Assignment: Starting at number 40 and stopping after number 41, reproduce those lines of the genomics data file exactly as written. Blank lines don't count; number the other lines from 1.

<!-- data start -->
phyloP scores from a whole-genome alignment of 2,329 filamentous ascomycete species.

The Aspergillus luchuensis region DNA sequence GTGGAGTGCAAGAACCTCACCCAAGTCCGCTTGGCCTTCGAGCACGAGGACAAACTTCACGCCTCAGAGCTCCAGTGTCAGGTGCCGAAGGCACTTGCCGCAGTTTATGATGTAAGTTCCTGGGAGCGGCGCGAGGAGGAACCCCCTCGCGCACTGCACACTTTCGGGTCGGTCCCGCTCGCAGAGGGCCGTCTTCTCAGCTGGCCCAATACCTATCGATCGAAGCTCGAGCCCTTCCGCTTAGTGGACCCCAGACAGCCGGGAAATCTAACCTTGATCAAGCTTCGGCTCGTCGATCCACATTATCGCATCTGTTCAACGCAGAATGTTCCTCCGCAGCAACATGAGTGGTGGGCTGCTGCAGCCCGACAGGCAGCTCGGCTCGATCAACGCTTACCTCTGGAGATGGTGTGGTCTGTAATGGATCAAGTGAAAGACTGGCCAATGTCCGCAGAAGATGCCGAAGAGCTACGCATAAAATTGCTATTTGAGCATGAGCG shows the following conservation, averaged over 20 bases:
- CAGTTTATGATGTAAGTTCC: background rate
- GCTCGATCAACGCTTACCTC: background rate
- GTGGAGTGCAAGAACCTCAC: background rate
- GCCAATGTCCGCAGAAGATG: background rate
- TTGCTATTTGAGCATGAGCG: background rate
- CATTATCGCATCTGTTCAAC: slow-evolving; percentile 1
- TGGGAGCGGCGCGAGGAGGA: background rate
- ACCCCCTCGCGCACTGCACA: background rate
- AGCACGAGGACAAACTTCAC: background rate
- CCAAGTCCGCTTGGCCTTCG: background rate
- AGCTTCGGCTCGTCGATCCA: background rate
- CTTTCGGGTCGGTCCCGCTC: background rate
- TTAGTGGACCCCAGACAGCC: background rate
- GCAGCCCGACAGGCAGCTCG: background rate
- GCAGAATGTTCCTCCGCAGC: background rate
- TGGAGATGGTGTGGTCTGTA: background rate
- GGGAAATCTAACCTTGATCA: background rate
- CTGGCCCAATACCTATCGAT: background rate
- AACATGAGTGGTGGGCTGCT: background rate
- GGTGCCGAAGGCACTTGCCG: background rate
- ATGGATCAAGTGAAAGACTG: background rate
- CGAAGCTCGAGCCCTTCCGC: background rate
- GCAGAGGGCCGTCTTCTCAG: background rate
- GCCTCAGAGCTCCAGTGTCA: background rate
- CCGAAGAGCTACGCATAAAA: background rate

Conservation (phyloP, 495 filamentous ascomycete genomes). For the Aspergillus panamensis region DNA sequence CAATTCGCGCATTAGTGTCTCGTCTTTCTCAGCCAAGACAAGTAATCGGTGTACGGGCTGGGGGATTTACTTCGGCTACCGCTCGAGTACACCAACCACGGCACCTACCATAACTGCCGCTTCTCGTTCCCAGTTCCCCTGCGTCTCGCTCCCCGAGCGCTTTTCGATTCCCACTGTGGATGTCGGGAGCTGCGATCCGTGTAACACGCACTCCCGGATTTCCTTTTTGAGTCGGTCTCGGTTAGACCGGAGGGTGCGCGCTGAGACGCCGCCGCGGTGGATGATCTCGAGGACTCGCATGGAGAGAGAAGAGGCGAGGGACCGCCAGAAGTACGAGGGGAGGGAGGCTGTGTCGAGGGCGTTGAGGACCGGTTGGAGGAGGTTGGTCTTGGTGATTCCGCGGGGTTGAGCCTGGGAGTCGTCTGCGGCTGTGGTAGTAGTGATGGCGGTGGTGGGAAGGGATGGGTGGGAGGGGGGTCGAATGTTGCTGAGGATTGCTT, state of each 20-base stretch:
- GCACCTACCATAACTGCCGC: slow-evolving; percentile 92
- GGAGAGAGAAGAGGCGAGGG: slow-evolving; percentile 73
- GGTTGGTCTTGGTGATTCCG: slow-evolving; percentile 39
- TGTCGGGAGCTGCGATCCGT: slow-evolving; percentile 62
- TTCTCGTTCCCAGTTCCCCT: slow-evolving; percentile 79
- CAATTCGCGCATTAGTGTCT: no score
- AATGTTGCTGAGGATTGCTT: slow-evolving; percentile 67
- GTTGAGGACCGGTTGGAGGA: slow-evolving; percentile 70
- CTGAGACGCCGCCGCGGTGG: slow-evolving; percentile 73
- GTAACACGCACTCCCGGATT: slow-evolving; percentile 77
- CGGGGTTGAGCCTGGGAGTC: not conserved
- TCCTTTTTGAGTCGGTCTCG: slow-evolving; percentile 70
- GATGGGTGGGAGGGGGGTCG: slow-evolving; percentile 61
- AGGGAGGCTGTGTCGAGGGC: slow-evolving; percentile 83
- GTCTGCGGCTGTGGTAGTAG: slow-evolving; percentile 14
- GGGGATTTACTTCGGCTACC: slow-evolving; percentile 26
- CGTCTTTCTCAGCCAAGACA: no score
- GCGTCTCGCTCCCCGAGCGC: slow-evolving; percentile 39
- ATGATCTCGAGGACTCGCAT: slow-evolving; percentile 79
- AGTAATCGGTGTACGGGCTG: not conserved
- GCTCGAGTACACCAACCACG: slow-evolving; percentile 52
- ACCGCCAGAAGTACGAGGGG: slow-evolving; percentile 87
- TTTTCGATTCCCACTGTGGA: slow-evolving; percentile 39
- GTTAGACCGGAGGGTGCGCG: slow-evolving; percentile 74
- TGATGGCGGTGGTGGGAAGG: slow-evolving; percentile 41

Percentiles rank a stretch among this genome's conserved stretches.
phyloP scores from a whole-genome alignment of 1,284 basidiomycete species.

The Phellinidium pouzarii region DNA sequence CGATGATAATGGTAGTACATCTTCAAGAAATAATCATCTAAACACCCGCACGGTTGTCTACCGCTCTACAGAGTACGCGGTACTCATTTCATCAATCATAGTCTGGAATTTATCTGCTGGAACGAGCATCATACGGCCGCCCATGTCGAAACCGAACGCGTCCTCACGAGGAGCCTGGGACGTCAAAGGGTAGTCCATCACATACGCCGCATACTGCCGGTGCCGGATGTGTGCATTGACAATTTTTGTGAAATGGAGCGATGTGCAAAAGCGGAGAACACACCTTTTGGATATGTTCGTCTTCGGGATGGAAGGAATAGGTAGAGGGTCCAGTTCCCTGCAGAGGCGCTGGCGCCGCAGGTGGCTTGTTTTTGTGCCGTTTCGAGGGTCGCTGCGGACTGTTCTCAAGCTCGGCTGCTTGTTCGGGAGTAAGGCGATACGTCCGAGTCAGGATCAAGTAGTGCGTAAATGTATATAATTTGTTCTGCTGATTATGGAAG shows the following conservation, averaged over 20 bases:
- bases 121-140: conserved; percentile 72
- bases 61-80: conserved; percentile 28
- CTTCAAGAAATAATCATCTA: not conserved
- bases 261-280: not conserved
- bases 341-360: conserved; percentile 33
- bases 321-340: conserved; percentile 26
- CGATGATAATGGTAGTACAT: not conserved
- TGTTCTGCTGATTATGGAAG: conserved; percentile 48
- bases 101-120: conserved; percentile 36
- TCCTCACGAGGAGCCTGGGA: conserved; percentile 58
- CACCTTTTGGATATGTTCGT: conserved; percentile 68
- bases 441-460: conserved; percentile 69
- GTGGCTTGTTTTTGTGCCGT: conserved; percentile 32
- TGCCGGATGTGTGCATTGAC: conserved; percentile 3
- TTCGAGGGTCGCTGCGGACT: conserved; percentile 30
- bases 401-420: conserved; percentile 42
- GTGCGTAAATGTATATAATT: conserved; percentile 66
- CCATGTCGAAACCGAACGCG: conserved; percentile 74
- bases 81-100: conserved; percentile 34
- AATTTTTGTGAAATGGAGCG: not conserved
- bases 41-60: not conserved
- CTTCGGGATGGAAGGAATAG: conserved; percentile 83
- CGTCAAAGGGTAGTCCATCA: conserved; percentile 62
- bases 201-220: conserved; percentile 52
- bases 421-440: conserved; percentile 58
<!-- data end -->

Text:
- TCCTTTTTGAGTCGGTCTCG: slow-evolving; percentile 70
- GATGGGTGGGAGGGGGGTCG: slow-evolving; percentile 61